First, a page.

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Inflamm Bowel Dis. 2006 Dec;12(12):1162-74.

Report on the vitamin D status of adult and pediatric patients with inflammatory bowel disease and its significance for bone health and disease.

Author information

  • 1Center for Inflammatory Bowel Disease, Division of Gastroenterology and Nutrition, Children's Hospital Boston, Harvard Medical School, 300 Longwood Avenue, Boston, MA 02115, USA. Helen.pappa@childrens.harvard.edu

Abstract

Vitamin D is a hormone responsible for calcium homeostasis and essential for bone mineralization throughout the lifespan. Recent studies revealed a high prevalence of hypovitaminosis D among healthy adults and children, especially in the northern hemisphere, and a link between this condition and suboptimal bone health. Moreover, maintenance of what are today considered optimal vitamin D stores has not been achieved throughout the year with currently recommended daily intake for vitamin D. The prevalence of hypovitaminosis D is even higher among adults with inflammatory bowel disease (IBD), a situation that may be caused by malabsorption and gastrointestinal losses through an inflamed intestine, among other factors. In children with IBD, existing reports of vitamin D status are scarce. The relationship between vitamin D status and bone health, although well-established in healthy adults and children, has been controversial among adults and children with IBD, and the reasons for this have not been investigated to date. Studies in animal models of colitis and in vitro human studies support a role of vitamin D in the regulation of the immune system of the gut and the potential of vitamin D and its derivatives as therapeutic adjuncts in the treatment of IBD. This role of vitamin D has not been investigated with translational studies to date. Currently, there are no guidelines for monitoring vitamin D status, treating hypovitaminosis D, and maintaining optimal vitamin D stores in patients with IBD. These tasks may prove particularly difficult because of malabsorption and gastrointestinal losses that are associated with IBD.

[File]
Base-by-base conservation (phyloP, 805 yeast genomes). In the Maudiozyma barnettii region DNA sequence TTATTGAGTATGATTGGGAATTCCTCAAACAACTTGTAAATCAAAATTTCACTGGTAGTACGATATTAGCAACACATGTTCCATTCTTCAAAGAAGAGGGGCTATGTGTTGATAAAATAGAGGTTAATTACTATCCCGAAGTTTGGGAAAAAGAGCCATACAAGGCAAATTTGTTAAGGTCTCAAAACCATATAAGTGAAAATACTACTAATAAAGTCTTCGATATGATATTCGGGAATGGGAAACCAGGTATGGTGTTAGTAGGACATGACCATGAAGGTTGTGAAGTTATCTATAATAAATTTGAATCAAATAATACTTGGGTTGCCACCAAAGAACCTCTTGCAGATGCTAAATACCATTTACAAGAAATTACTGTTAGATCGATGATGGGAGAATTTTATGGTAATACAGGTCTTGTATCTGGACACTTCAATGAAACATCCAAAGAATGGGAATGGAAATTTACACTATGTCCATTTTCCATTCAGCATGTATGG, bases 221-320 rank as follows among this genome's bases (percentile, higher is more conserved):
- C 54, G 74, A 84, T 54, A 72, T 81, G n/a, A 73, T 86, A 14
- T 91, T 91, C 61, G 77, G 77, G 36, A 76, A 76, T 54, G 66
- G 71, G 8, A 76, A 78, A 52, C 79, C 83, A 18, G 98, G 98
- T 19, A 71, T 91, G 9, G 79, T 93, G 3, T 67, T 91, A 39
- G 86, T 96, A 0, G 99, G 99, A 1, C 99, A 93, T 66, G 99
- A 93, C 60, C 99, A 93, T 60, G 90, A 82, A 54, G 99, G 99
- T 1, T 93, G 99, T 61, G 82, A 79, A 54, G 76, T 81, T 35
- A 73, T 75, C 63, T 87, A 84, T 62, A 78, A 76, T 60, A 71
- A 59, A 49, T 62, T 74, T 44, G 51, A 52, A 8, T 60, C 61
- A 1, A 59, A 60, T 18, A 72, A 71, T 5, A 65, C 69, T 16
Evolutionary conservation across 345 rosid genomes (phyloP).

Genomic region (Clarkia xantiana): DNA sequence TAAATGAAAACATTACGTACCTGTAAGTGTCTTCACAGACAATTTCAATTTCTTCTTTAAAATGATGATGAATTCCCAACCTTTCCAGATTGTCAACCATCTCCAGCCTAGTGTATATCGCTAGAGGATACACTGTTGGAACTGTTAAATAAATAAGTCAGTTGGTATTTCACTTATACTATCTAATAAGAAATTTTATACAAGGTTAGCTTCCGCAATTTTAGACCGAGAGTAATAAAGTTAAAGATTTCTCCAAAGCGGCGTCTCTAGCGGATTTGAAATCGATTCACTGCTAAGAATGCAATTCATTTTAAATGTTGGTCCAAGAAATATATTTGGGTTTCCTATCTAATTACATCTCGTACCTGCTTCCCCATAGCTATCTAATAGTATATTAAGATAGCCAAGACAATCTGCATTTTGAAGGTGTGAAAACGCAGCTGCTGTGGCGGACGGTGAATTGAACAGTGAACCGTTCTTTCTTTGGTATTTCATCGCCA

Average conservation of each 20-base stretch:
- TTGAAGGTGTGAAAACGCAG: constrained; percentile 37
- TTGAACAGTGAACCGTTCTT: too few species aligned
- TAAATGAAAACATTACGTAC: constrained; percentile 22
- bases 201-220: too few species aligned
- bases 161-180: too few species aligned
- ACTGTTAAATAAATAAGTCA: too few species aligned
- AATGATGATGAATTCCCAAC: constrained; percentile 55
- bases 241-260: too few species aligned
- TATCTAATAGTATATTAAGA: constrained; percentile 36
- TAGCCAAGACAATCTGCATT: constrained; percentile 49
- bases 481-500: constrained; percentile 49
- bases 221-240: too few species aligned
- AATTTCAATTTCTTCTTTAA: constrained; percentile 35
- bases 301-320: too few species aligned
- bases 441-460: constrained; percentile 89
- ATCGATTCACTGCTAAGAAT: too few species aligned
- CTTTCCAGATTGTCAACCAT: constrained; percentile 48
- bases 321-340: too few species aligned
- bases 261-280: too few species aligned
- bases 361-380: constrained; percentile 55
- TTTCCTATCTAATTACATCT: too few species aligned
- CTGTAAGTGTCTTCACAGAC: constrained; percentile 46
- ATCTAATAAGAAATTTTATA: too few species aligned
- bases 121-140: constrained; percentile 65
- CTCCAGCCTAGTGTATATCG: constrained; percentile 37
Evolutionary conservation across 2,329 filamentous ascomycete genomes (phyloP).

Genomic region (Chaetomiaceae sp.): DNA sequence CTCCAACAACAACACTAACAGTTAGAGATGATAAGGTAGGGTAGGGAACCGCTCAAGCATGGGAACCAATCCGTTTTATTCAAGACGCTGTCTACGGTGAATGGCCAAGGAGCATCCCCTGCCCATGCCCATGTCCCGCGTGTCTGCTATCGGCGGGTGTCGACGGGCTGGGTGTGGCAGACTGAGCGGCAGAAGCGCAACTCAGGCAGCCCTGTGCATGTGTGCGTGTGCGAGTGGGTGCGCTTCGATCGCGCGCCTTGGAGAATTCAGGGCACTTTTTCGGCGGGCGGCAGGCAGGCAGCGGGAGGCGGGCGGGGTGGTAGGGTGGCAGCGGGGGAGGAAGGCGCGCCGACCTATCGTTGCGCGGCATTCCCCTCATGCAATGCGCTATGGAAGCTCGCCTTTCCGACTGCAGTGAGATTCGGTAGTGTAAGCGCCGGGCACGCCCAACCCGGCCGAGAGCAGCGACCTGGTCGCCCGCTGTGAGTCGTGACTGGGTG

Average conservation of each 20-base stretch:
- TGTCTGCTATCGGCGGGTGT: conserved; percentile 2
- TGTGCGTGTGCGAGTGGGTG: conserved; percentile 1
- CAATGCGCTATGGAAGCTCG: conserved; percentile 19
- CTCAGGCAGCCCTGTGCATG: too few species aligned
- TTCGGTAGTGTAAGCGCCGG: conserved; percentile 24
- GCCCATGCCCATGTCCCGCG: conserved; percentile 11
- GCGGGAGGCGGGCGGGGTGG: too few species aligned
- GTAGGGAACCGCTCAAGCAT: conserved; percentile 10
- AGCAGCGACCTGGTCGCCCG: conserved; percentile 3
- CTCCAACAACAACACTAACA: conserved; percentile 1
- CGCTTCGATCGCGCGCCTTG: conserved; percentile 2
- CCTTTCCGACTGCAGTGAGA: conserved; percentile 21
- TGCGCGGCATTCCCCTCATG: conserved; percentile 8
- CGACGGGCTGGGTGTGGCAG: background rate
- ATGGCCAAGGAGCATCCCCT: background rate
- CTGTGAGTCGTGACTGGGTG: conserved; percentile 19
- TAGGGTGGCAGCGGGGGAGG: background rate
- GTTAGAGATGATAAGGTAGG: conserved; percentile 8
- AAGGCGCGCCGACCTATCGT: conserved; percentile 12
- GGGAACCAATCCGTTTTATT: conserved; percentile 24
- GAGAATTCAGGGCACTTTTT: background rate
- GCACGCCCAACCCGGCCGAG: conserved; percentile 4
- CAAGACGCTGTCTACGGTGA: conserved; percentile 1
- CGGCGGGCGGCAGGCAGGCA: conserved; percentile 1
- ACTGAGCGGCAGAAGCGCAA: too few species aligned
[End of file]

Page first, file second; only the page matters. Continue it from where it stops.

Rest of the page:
PMID:
17119391
[PubMed - indexed for MEDLINE]
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